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Give Us the Human Architecture We Need

As an ex-resident of David Russell Apartments, I can tell you first-hand how energy-sapping an environment can be. Don’t get me wrong, as far as student accommodation goes, DRA is fantastic: own room, own bathroom, own flat, all three (relatively) clean and (relatively) modern. However, one would be hard-pressed to find much to compliment about its architectural style, which can only be described as an original mixture of an Alpine chalet and a Soviet housing block—the Stalingstaadt style if you will. How gloomy it is to walk back from class when it is cold and dark at 4pm, to have to meander through a complex of identical white buildings to find your own, to get into your white cube of a room and into bed, all to wake up in the morning to dark skies and repeat the previous day.

I found myself wondering why it is that so many of our university buildings are so objectively ugly and drab. It seems logical that being in such environments would foster unease rather than productivity, depression rather than studiousness. Would students not be more inspired and creative in a prettier environment, is it not better for their well-being to be there? There’s a reason why finding a spot in King James’ Library is a near impossible task: people wish to work in beautiful, human buildings, because it makes them feel better. Conversely, all those who have spent late nights working in the Main Library will understand how awful it can be to spend hours in brutalist buildings with no soul. Why is it that our post-war University buildings are just so ugly; why is it that we can’t have human buildings?

The University of St Andrews is a great and venerable institution, founded in 1413 and a very proud member of the ‘Stoxbridge’ club, for all those who somehow might have missed the memos. However, for all its greatness, the historical size of the school means that a great deal of its buildings and accommodation are modern. Now, modern does not mean bad—this is not some reactionary treaty for making buildings the ‘good old way’—but older buildings do have the advantage of feeling so much more human; they don’t feel prefabricated or purely functional. However, it often seems as if that human element has been sacrificed on the altar of simplicity, modernism, and cost-efficiency.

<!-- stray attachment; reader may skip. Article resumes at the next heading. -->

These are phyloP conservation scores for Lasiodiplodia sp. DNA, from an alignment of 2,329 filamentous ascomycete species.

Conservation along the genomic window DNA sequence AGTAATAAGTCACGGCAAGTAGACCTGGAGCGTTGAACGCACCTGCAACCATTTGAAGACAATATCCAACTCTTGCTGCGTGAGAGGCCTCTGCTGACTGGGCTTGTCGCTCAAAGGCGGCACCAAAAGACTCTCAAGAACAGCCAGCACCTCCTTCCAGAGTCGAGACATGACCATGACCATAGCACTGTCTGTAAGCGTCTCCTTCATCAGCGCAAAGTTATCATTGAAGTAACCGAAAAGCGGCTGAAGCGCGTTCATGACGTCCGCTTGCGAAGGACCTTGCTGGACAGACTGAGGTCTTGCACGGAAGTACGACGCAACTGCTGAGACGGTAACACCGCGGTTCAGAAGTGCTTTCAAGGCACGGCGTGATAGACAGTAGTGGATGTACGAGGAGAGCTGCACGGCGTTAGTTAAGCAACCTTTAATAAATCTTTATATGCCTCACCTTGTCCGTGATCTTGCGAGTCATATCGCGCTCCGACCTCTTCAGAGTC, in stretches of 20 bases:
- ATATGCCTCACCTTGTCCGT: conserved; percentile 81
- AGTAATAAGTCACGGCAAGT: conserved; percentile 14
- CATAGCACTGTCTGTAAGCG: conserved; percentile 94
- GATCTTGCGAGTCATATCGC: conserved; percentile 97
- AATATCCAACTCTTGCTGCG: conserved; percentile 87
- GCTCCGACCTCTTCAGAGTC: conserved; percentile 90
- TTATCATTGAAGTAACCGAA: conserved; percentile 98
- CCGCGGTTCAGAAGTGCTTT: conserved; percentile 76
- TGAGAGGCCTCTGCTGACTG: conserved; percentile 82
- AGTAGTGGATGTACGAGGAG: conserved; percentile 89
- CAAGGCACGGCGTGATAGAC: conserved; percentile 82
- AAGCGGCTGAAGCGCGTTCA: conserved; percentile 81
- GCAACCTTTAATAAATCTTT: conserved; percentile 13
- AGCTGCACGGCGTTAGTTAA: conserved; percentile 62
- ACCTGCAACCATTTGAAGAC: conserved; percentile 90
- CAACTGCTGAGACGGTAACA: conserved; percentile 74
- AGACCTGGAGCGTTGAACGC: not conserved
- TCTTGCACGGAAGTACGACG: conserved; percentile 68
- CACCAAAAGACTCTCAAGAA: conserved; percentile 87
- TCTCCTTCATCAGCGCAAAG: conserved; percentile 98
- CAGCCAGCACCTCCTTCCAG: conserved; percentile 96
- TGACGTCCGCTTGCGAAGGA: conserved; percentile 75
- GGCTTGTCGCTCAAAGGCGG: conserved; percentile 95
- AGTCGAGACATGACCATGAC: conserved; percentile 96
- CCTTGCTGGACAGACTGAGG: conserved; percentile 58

What we need, not only in the world at large but specifically as a university whose architectural focus should be on creating an environment which promotes concentration, study, and, (one would hope) well-being, is human architecture. By this I mean buildings with a soul, with useless decoration, with small cosy rooms as well as large grand ones, with light which isn’t that cold blue LED hue, with natural materials, and especially with colour (other than blue and grey, I beg). We need buildings which we like to be in today, and which two-hundred years from now people will still like. Sadly, for all of the Science buildings’ charm, DRA’s beauty, or Andrew Melville Hall’s homey feel, I doubt there will be much more appreciation for them down the line than there is now.

It would be unfair and unreasonable to be demanding all University buildings to be refitted and redesigned to a human scale, and one must see that there isn’t unlimited money to do so either. However, in new buildings being constructed, and those due for refurbishment, I do hope the University will give more weight to the question of aesthetic beauty and the human scale. Let St Andrews be a bastion of buildings its students want to be in, rather than a collection of grey bunkers its students can’t escape.

Illustration by Magdalena Yiacoumi

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